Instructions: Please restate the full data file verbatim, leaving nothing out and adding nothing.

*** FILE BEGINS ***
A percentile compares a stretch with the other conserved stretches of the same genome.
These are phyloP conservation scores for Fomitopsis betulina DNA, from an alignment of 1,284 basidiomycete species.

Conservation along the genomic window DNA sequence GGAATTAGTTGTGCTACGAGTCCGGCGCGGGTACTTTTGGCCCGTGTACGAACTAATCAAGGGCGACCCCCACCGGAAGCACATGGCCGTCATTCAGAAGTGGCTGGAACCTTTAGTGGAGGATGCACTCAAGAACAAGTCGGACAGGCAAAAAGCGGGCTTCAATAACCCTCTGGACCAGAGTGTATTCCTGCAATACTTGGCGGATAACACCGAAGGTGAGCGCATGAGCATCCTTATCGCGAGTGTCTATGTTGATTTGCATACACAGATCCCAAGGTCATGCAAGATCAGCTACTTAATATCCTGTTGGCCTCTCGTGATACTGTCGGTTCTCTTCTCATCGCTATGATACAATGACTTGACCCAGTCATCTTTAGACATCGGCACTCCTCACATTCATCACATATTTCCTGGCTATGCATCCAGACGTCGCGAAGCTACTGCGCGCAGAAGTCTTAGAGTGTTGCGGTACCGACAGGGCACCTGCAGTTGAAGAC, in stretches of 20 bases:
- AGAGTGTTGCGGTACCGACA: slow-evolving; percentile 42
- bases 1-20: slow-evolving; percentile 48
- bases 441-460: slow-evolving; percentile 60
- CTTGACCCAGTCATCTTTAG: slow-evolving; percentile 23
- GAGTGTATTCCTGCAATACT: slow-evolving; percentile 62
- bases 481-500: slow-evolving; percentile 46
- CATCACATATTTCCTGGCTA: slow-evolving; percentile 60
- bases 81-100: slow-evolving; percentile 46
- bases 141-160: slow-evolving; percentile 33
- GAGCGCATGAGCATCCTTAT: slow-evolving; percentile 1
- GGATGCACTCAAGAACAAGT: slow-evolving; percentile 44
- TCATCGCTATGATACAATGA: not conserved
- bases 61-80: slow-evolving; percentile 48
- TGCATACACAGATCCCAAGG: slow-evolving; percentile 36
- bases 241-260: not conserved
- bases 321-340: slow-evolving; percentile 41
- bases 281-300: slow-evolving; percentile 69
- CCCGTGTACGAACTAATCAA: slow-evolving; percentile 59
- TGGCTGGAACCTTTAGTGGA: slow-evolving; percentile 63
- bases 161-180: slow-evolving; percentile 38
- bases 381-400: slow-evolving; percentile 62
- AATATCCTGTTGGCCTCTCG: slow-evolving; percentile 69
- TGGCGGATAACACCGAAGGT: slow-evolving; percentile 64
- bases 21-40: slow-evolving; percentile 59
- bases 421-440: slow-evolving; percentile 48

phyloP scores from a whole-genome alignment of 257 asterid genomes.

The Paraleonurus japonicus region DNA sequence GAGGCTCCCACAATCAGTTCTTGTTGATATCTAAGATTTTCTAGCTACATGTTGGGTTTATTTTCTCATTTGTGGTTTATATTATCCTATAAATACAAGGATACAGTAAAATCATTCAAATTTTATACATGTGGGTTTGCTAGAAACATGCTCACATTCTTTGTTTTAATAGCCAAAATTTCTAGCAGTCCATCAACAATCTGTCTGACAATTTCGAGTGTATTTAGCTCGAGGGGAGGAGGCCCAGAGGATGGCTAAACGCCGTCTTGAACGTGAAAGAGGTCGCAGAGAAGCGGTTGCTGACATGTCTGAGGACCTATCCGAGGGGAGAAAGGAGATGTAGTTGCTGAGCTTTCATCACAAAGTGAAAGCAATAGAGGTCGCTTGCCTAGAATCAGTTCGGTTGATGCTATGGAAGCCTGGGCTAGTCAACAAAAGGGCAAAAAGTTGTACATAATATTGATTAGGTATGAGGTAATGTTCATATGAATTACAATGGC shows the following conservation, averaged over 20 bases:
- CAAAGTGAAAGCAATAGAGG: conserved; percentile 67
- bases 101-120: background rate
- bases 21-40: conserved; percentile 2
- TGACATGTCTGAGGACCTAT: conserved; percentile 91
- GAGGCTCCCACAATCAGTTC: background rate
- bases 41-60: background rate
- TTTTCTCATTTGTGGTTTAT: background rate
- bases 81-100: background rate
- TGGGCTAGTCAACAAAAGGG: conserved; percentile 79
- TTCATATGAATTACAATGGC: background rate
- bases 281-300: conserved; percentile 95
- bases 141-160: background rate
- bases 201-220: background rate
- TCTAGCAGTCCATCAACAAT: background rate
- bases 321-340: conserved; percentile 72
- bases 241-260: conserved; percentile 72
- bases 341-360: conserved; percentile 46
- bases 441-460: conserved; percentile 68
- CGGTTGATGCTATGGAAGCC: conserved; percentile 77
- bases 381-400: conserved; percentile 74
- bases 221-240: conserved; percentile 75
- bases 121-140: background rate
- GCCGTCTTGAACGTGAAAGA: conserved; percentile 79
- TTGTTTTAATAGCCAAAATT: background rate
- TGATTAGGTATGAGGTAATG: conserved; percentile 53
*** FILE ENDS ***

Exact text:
A percentile compares a stretch with the other conserved stretches of the same genome.
These are phyloP conservation scores for Fomitopsis betulina DNA, from an alignment of 1,284 basidiomycete species.

Conservation along the genomic window DNA sequence GGAATTAGTTGTGCTACGAGTCCGGCGCGGGTACTTTTGGCCCGTGTACGAACTAATCAAGGGCGACCCCCACCGGAAGCACATGGCCGTCATTCAGAAGTGGCTGGAACCTTTAGTGGAGGATGCACTCAAGAACAAGTCGGACAGGCAAAAAGCGGGCTTCAATAACCCTCTGGACCAGAGTGTATTCCTGCAATACTTGGCGGATAACACCGAAGGTGAGCGCATGAGCATCCTTATCGCGAGTGTCTATGTTGATTTGCATACACAGATCCCAAGGTCATGCAAGATCAGCTACTTAATATCCTGTTGGCCTCTCGTGATACTGTCGGTTCTCTTCTCATCGCTATGATACAATGACTTGACCCAGTCATCTTTAGACATCGGCACTCCTCACATTCATCACATATTTCCTGGCTATGCATCCAGACGTCGCGAAGCTACTGCGCGCAGAAGTCTTAGAGTGTTGCGGTACCGACAGGGCACCTGCAGTTGAAGAC, in stretches of 20 bases:
- AGAGTGTTGCGGTACCGACA: slow-evolving; percentile 42
- bases 1-20: slow-evolving; percentile 48
- bases 441-460: slow-evolving; percentile 60
- CTTGACCCAGTCATCTTTAG: slow-evolving; percentile 23
- GAGTGTATTCCTGCAATACT: slow-evolving; percentile 62
- bases 481-500: slow-evolving; percentile 46
- CATCACATATTTCCTGGCTA: slow-evolving; percentile 60
- bases 81-100: slow-evolving; percentile 46
- bases 141-160: slow-evolving; percentile 33
- GAGCGCATGAGCATCCTTAT: slow-evolving; percentile 1
- GGATGCACTCAAGAACAAGT: slow-evolving; percentile 44
- TCATCGCTATGATACAATGA: not conserved
- bases 61-80: slow-evolving; percentile 48
- TGCATACACAGATCCCAAGG: slow-evolving; percentile 36
- bases 241-260: not conserved
- bases 321-340: slow-evolving; percentile 41
- bases 281-300: slow-evolving; percentile 69
- CCCGTGTACGAACTAATCAA: slow-evolving; percentile 59
- TGGCTGGAACCTTTAGTGGA: slow-evolving; percentile 63
- bases 161-180: slow-evolving; percentile 38
- bases 381-400: slow-evolving; percentile 62
- AATATCCTGTTGGCCTCTCG: slow-evolving; percentile 69
- TGGCGGATAACACCGAAGGT: slow-evolving; percentile 64
- bases 21-40: slow-evolving; percentile 59
- bases 421-440: slow-evolving; percentile 48

phyloP scores from a whole-genome alignment of 257 asterid genomes.

The Paraleonurus japonicus region DNA sequence GAGGCTCCCACAATCAGTTCTTGTTGATATCTAAGATTTTCTAGCTACATGTTGGGTTTATTTTCTCATTTGTGGTTTATATTATCCTATAAATACAAGGATACAGTAAAATCATTCAAATTTTATACATGTGGGTTTGCTAGAAACATGCTCACATTCTTTGTTTTAATAGCCAAAATTTCTAGCAGTCCATCAACAATCTGTCTGACAATTTCGAGTGTATTTAGCTCGAGGGGAGGAGGCCCAGAGGATGGCTAAACGCCGTCTTGAACGTGAAAGAGGTCGCAGAGAAGCGGTTGCTGACATGTCTGAGGACCTATCCGAGGGGAGAAAGGAGATGTAGTTGCTGAGCTTTCATCACAAAGTGAAAGCAATAGAGGTCGCTTGCCTAGAATCAGTTCGGTTGATGCTATGGAAGCCTGGGCTAGTCAACAAAAGGGCAAAAAGTTGTACATAATATTGATTAGGTATGAGGTAATGTTCATATGAATTACAATGGC shows the following conservation, averaged over 20 bases:
- CAAAGTGAAAGCAATAGAGG: conserved; percentile 67
- bases 101-120: background rate
- bases 21-40: conserved; percentile 2
- TGACATGTCTGAGGACCTAT: conserved; percentile 91
- GAGGCTCCCACAATCAGTTC: background rate
- bases 41-60: background rate
- TTTTCTCATTTGTGGTTTAT: background rate
- bases 81-100: background rate
- TGGGCTAGTCAACAAAAGGG: conserved; percentile 79
- TTCATATGAATTACAATGGC: background rate
- bases 281-300: conserved; percentile 95
- bases 141-160: background rate
- bases 201-220: background rate
- TCTAGCAGTCCATCAACAAT: background rate
- bases 321-340: conserved; percentile 72
- bases 241-260: conserved; percentile 72
- bases 341-360: conserved; percentile 46
- bases 441-460: conserved; percentile 68
- CGGTTGATGCTATGGAAGCC: conserved; percentile 77
- bases 381-400: conserved; percentile 74
- bases 221-240: conserved; percentile 75
- bases 121-140: background rate
- GCCGTCTTGAACGTGAAAGA: conserved; percentile 79
- TTGTTTTAATAGCCAAAATT: background rate
- TGATTAGGTATGAGGTAATG: conserved; percentile 53